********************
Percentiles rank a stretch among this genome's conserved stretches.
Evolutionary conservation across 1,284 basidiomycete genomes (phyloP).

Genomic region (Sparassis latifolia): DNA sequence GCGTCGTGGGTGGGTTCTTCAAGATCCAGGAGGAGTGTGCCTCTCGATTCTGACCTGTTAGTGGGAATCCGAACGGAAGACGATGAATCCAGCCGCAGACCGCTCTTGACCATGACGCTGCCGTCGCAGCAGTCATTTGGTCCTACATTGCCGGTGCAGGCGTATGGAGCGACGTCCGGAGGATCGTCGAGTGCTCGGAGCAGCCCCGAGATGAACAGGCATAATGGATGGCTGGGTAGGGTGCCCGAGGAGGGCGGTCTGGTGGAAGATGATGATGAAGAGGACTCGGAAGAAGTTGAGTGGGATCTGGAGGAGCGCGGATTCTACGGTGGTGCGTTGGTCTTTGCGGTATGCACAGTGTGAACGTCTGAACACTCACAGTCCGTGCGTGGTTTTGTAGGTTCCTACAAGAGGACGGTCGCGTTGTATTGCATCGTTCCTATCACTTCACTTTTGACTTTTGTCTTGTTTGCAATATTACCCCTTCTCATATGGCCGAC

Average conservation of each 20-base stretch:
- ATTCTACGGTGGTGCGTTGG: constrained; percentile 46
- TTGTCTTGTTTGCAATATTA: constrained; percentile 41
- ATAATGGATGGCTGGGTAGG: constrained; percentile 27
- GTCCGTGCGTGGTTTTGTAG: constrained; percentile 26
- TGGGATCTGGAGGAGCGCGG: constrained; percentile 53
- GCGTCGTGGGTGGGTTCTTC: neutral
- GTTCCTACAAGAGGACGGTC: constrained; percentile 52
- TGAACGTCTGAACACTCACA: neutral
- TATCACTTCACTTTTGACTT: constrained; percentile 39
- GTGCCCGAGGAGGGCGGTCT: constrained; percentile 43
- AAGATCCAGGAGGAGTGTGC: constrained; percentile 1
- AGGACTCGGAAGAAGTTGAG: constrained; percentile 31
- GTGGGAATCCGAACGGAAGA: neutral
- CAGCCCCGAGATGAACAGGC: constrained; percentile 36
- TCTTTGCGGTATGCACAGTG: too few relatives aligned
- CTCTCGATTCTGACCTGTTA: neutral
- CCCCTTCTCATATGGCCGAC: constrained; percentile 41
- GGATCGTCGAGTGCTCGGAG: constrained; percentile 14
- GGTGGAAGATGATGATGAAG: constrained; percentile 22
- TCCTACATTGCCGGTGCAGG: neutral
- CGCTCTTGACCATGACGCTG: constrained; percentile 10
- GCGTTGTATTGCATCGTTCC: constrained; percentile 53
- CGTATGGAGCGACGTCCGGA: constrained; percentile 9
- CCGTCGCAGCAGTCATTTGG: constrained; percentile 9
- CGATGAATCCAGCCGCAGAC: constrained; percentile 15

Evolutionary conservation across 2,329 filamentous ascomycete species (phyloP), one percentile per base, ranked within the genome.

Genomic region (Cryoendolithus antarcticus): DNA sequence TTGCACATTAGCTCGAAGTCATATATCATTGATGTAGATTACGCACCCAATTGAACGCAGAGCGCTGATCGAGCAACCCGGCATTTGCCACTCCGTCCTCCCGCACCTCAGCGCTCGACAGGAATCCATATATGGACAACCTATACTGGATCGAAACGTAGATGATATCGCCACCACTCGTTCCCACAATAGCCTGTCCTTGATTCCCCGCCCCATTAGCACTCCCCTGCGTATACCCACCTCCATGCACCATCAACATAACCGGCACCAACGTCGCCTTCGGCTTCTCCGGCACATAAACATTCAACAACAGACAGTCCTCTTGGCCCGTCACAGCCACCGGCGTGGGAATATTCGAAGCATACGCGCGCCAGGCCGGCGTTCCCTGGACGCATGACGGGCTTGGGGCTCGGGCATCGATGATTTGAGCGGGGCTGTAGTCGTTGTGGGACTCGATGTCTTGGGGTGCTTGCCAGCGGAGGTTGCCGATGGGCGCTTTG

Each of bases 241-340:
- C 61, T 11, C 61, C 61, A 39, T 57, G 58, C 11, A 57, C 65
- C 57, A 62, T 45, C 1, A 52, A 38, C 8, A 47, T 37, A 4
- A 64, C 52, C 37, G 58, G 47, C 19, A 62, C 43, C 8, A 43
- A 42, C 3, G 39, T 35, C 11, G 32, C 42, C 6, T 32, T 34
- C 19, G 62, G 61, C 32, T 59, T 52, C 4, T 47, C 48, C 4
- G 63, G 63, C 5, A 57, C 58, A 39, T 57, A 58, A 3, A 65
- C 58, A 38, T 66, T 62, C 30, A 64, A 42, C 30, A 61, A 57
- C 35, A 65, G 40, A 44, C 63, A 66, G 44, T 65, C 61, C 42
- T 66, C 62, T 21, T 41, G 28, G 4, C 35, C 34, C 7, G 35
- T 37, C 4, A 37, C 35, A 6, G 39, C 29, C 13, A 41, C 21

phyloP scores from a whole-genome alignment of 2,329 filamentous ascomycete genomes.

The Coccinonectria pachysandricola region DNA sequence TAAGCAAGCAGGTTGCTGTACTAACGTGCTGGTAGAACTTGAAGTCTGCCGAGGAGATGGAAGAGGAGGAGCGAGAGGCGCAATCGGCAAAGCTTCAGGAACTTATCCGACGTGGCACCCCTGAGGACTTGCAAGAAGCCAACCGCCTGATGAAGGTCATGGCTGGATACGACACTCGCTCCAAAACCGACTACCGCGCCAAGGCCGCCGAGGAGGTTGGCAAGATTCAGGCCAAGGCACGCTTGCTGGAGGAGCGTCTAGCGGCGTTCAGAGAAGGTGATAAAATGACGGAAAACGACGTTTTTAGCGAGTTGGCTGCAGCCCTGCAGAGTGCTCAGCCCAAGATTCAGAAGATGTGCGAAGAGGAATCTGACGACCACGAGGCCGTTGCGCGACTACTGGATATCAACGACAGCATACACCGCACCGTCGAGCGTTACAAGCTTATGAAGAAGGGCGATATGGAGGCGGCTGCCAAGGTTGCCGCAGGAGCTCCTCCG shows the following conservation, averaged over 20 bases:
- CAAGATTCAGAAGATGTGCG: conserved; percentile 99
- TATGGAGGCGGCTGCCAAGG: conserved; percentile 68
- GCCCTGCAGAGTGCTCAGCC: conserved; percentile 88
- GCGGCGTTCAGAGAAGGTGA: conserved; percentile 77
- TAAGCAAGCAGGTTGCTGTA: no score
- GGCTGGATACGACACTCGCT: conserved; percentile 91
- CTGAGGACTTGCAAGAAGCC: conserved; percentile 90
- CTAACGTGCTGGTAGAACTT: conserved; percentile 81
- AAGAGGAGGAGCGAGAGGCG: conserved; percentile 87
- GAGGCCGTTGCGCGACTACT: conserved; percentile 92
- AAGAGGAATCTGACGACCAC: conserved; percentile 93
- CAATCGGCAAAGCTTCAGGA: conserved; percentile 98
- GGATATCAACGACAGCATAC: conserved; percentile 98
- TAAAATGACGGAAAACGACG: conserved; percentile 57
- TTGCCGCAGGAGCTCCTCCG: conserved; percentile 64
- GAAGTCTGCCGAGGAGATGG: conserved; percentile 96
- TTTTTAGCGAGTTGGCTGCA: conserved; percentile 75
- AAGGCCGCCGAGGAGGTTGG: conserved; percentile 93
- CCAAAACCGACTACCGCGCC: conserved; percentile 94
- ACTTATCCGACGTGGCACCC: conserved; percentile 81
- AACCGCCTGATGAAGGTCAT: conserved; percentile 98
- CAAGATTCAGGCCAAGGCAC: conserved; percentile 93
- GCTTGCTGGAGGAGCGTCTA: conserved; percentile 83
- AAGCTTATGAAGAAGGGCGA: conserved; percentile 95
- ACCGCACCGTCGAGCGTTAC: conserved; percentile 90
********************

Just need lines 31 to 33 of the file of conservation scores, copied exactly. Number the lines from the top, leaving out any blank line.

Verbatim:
Genomic region (Cryoendolithus antarcticus): DNA sequence TTGCACATTAGCTCGAAGTCATATATCATTGATGTAGATTACGCACCCAATTGAACGCAGAGCGCTGATCGAGCAACCCGGCATTTGCCACTCCGTCCTCCCGCACCTCAGCGCTCGACAGGAATCCATATATGGACAACCTATACTGGATCGAAACGTAGATGATATCGCCACCACTCGTTCCCACAATAGCCTGTCCTTGATTCCCCGCCCCATTAGCACTCCCCTGCGTATACCCACCTCCATGCACCATCAACATAACCGGCACCAACGTCGCCTTCGGCTTCTCCGGCACATAAACATTCAACAACAGACAGTCCTCTTGGCCCGTCACAGCCACCGGCGTGGGAATATTCGAAGCATACGCGCGCCAGGCCGGCGTTCCCTGGACGCATGACGGGCTTGGGGCTCGGGCATCGATGATTTGAGCGGGGCTGTAGTCGTTGTGGGACTCGATGTCTTGGGGTGCTTGCCAGCGGAGGTTGCCGATGGGCGCTTTG

Each of bases 241-340:
- C 61, T 11, C 61, C 61, A 39, T 57, G 58, C 11, A 57, C 65